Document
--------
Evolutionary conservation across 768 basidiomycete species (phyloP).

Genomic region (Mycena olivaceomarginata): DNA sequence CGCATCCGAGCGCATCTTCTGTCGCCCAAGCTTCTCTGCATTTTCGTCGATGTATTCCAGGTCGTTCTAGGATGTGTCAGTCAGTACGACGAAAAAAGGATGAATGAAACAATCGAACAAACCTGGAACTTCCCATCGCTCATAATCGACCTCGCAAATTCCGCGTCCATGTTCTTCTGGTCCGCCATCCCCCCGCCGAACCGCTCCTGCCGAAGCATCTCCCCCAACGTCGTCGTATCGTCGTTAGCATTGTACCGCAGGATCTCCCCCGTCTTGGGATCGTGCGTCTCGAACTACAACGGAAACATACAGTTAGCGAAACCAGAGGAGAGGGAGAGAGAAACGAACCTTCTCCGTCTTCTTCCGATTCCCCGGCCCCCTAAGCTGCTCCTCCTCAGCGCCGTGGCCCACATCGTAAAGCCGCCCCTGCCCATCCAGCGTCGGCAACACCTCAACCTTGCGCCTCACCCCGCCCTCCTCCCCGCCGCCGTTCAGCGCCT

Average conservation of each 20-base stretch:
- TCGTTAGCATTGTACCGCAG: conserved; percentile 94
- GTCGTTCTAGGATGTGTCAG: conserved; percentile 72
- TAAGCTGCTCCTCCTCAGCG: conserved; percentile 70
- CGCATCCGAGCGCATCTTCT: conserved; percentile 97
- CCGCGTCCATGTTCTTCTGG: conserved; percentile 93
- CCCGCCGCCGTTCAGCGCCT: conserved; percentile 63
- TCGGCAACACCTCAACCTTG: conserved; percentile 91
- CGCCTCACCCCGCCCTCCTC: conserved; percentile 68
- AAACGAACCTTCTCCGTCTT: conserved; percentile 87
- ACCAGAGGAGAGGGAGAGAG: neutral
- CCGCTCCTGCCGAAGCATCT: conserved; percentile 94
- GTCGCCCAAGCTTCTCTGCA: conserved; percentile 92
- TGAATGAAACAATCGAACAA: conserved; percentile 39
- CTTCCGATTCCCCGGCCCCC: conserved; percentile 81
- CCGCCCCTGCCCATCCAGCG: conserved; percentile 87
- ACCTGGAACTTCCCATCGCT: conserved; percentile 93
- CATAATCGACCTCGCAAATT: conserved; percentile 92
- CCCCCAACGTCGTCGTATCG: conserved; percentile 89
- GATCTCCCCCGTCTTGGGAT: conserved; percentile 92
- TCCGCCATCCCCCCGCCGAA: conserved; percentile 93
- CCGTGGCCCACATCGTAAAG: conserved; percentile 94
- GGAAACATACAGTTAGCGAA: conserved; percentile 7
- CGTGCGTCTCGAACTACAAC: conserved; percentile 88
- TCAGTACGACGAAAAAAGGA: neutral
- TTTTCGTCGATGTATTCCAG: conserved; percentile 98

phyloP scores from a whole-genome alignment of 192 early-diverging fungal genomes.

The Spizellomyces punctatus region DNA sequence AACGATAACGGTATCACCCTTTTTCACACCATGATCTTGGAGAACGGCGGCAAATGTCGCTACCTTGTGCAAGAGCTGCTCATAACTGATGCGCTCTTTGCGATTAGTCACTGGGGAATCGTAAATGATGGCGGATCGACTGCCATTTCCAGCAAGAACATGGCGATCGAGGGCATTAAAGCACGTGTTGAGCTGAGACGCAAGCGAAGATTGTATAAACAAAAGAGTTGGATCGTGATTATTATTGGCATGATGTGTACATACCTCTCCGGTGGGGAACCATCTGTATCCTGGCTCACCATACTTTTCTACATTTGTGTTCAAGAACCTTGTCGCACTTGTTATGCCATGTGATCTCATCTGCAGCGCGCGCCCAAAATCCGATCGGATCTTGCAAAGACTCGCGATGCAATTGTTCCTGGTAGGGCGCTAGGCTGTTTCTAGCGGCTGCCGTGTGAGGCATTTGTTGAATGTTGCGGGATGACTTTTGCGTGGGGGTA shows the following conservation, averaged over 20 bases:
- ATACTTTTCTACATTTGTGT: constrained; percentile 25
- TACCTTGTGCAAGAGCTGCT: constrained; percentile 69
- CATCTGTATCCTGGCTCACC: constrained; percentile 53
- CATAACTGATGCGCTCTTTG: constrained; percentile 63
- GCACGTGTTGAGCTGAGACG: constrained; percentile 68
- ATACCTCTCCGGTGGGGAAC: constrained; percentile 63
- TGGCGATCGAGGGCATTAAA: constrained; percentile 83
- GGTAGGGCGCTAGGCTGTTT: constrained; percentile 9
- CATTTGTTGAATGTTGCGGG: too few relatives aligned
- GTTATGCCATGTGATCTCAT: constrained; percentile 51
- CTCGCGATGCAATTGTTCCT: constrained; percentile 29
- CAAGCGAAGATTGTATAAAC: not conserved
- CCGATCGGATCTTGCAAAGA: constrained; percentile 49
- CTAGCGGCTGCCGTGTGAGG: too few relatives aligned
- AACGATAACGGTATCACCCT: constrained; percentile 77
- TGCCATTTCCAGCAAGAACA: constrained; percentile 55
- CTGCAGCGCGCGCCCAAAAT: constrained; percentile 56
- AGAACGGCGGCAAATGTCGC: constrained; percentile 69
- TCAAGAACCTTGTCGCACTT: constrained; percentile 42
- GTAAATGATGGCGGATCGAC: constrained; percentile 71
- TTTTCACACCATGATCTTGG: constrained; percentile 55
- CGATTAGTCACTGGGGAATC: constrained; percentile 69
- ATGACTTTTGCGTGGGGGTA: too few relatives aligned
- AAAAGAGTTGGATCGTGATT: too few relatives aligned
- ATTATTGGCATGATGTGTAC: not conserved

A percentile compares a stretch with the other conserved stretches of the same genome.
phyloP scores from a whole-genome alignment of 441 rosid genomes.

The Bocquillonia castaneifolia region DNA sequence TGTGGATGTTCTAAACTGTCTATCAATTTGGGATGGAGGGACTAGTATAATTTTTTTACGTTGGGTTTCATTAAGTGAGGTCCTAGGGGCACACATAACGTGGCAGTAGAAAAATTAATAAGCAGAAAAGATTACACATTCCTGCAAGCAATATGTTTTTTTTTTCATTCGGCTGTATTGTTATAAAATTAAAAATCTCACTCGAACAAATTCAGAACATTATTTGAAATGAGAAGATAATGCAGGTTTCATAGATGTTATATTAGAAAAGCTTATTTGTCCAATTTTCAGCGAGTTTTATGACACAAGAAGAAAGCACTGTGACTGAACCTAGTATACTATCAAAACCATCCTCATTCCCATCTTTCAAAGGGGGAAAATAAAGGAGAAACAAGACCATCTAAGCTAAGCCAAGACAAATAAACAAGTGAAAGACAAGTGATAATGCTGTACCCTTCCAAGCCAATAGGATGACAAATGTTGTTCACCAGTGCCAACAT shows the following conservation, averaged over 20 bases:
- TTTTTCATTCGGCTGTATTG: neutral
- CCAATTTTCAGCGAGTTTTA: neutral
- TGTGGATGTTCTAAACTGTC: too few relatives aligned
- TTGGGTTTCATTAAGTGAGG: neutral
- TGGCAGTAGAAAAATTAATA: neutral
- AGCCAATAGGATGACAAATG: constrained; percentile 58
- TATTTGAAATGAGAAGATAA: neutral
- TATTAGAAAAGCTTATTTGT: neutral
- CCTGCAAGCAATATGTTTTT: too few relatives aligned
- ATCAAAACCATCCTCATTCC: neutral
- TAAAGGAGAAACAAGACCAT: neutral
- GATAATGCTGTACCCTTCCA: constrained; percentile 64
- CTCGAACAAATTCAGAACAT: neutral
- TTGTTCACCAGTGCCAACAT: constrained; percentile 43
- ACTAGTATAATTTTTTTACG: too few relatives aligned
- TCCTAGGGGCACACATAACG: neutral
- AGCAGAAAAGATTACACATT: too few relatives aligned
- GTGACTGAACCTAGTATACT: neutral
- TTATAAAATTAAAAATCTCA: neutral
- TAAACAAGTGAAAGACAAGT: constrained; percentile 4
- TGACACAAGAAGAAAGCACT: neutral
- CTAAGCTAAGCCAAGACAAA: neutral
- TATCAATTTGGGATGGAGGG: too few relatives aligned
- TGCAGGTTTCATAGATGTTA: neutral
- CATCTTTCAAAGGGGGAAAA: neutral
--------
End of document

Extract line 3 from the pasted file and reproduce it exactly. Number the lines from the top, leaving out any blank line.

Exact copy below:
Average conservation of each 20-base stretch: